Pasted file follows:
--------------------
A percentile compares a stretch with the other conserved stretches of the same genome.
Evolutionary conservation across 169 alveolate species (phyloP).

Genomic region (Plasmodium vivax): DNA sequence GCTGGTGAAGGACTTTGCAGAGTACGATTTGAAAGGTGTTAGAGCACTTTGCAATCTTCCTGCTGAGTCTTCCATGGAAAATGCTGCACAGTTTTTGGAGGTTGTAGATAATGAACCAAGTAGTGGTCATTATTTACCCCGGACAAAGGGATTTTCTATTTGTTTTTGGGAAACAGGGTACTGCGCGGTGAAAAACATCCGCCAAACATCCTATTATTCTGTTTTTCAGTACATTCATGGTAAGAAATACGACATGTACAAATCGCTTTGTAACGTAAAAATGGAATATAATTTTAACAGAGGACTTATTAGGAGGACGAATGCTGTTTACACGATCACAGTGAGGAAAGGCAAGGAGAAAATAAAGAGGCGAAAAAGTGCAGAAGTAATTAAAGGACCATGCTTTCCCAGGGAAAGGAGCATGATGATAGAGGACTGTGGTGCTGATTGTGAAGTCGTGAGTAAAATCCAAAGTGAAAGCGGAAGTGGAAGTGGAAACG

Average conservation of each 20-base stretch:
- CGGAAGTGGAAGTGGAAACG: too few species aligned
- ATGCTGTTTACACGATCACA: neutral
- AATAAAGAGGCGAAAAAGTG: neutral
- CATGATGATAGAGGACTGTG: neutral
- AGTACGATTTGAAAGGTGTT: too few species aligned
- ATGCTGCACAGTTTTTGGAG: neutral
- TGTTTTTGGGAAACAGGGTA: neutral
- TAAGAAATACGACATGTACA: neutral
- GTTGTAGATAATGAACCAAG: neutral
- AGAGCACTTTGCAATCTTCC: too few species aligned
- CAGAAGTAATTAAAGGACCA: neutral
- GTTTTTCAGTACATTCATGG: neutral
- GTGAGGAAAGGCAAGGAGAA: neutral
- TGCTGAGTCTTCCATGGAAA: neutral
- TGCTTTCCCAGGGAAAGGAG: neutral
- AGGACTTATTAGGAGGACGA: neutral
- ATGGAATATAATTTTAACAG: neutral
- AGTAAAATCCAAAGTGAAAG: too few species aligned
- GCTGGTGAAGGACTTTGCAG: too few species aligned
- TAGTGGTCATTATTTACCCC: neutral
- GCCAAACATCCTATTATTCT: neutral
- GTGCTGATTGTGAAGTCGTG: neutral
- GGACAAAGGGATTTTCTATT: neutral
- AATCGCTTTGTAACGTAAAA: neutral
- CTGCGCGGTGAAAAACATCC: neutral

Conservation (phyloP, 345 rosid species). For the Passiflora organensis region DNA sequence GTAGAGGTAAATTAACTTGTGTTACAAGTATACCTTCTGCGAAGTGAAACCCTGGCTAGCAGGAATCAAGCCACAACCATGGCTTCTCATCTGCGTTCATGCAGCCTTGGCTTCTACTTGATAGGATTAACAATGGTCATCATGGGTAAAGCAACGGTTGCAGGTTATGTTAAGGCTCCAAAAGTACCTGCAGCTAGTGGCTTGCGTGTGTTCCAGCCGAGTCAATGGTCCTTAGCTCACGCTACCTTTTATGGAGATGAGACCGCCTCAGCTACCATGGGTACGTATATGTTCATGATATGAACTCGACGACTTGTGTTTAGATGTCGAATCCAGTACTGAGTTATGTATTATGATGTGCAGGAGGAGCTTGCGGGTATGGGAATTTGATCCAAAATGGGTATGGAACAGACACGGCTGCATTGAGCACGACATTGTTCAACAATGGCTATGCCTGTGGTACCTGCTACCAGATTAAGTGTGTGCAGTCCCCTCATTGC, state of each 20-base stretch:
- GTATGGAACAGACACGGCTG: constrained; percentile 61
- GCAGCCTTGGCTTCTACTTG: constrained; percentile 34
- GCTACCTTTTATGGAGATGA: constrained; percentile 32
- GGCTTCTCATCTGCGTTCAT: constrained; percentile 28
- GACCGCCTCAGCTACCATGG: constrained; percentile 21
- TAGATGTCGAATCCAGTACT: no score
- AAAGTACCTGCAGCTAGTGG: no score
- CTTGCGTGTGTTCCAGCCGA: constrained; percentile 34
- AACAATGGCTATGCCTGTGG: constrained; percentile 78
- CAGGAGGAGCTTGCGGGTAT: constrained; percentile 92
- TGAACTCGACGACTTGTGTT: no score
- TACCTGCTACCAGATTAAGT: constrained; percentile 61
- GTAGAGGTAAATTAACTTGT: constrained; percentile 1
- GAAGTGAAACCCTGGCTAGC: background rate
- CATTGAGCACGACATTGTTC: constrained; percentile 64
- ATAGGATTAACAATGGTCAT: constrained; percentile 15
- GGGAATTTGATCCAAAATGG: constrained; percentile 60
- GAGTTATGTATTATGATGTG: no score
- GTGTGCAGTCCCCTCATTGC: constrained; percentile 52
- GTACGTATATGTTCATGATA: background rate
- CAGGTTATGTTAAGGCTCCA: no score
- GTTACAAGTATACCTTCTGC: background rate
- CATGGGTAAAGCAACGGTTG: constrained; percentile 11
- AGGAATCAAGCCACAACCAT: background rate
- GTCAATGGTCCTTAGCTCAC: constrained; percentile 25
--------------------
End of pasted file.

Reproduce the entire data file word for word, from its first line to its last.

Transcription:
A percentile compares a stretch with the other conserved stretches of the same genome.
Evolutionary conservation across 169 alveolate species (phyloP).

Genomic region (Plasmodium vivax): DNA sequence GCTGGTGAAGGACTTTGCAGAGTACGATTTGAAAGGTGTTAGAGCACTTTGCAATCTTCCTGCTGAGTCTTCCATGGAAAATGCTGCACAGTTTTTGGAGGTTGTAGATAATGAACCAAGTAGTGGTCATTATTTACCCCGGACAAAGGGATTTTCTATTTGTTTTTGGGAAACAGGGTACTGCGCGGTGAAAAACATCCGCCAAACATCCTATTATTCTGTTTTTCAGTACATTCATGGTAAGAAATACGACATGTACAAATCGCTTTGTAACGTAAAAATGGAATATAATTTTAACAGAGGACTTATTAGGAGGACGAATGCTGTTTACACGATCACAGTGAGGAAAGGCAAGGAGAAAATAAAGAGGCGAAAAAGTGCAGAAGTAATTAAAGGACCATGCTTTCCCAGGGAAAGGAGCATGATGATAGAGGACTGTGGTGCTGATTGTGAAGTCGTGAGTAAAATCCAAAGTGAAAGCGGAAGTGGAAGTGGAAACG

Average conservation of each 20-base stretch:
- CGGAAGTGGAAGTGGAAACG: too few species aligned
- ATGCTGTTTACACGATCACA: neutral
- AATAAAGAGGCGAAAAAGTG: neutral
- CATGATGATAGAGGACTGTG: neutral
- AGTACGATTTGAAAGGTGTT: too few species aligned
- ATGCTGCACAGTTTTTGGAG: neutral
- TGTTTTTGGGAAACAGGGTA: neutral
- TAAGAAATACGACATGTACA: neutral
- GTTGTAGATAATGAACCAAG: neutral
- AGAGCACTTTGCAATCTTCC: too few species aligned
- CAGAAGTAATTAAAGGACCA: neutral
- GTTTTTCAGTACATTCATGG: neutral
- GTGAGGAAAGGCAAGGAGAA: neutral
- TGCTGAGTCTTCCATGGAAA: neutral
- TGCTTTCCCAGGGAAAGGAG: neutral
- AGGACTTATTAGGAGGACGA: neutral
- ATGGAATATAATTTTAACAG: neutral
- AGTAAAATCCAAAGTGAAAG: too few species aligned
- GCTGGTGAAGGACTTTGCAG: too few species aligned
- TAGTGGTCATTATTTACCCC: neutral
- GCCAAACATCCTATTATTCT: neutral
- GTGCTGATTGTGAAGTCGTG: neutral
- GGACAAAGGGATTTTCTATT: neutral
- AATCGCTTTGTAACGTAAAA: neutral
- CTGCGCGGTGAAAAACATCC: neutral

Conservation (phyloP, 345 rosid species). For the Passiflora organensis region DNA sequence GTAGAGGTAAATTAACTTGTGTTACAAGTATACCTTCTGCGAAGTGAAACCCTGGCTAGCAGGAATCAAGCCACAACCATGGCTTCTCATCTGCGTTCATGCAGCCTTGGCTTCTACTTGATAGGATTAACAATGGTCATCATGGGTAAAGCAACGGTTGCAGGTTATGTTAAGGCTCCAAAAGTACCTGCAGCTAGTGGCTTGCGTGTGTTCCAGCCGAGTCAATGGTCCTTAGCTCACGCTACCTTTTATGGAGATGAGACCGCCTCAGCTACCATGGGTACGTATATGTTCATGATATGAACTCGACGACTTGTGTTTAGATGTCGAATCCAGTACTGAGTTATGTATTATGATGTGCAGGAGGAGCTTGCGGGTATGGGAATTTGATCCAAAATGGGTATGGAACAGACACGGCTGCATTGAGCACGACATTGTTCAACAATGGCTATGCCTGTGGTACCTGCTACCAGATTAAGTGTGTGCAGTCCCCTCATTGC, state of each 20-base stretch:
- GTATGGAACAGACACGGCTG: constrained; percentile 61
- GCAGCCTTGGCTTCTACTTG: constrained; percentile 34
- GCTACCTTTTATGGAGATGA: constrained; percentile 32
- GGCTTCTCATCTGCGTTCAT: constrained; percentile 28
- GACCGCCTCAGCTACCATGG: constrained; percentile 21
- TAGATGTCGAATCCAGTACT: no score
- AAAGTACCTGCAGCTAGTGG: no score
- CTTGCGTGTGTTCCAGCCGA: constrained; percentile 34
- AACAATGGCTATGCCTGTGG: constrained; percentile 78
- CAGGAGGAGCTTGCGGGTAT: constrained; percentile 92
- TGAACTCGACGACTTGTGTT: no score
- TACCTGCTACCAGATTAAGT: constrained; percentile 61
- GTAGAGGTAAATTAACTTGT: constrained; percentile 1
- GAAGTGAAACCCTGGCTAGC: background rate
- CATTGAGCACGACATTGTTC: constrained; percentile 64
- ATAGGATTAACAATGGTCAT: constrained; percentile 15
- GGGAATTTGATCCAAAATGG: constrained; percentile 60
- GAGTTATGTATTATGATGTG: no score
- GTGTGCAGTCCCCTCATTGC: constrained; percentile 52
- GTACGTATATGTTCATGATA: background rate
- CAGGTTATGTTAAGGCTCCA: no score
- GTTACAAGTATACCTTCTGC: background rate
- CATGGGTAAAGCAACGGTTG: constrained; percentile 11
- AGGAATCAAGCCACAACCAT: background rate
- GTCAATGGTCCTTAGCTCAC: constrained; percentile 25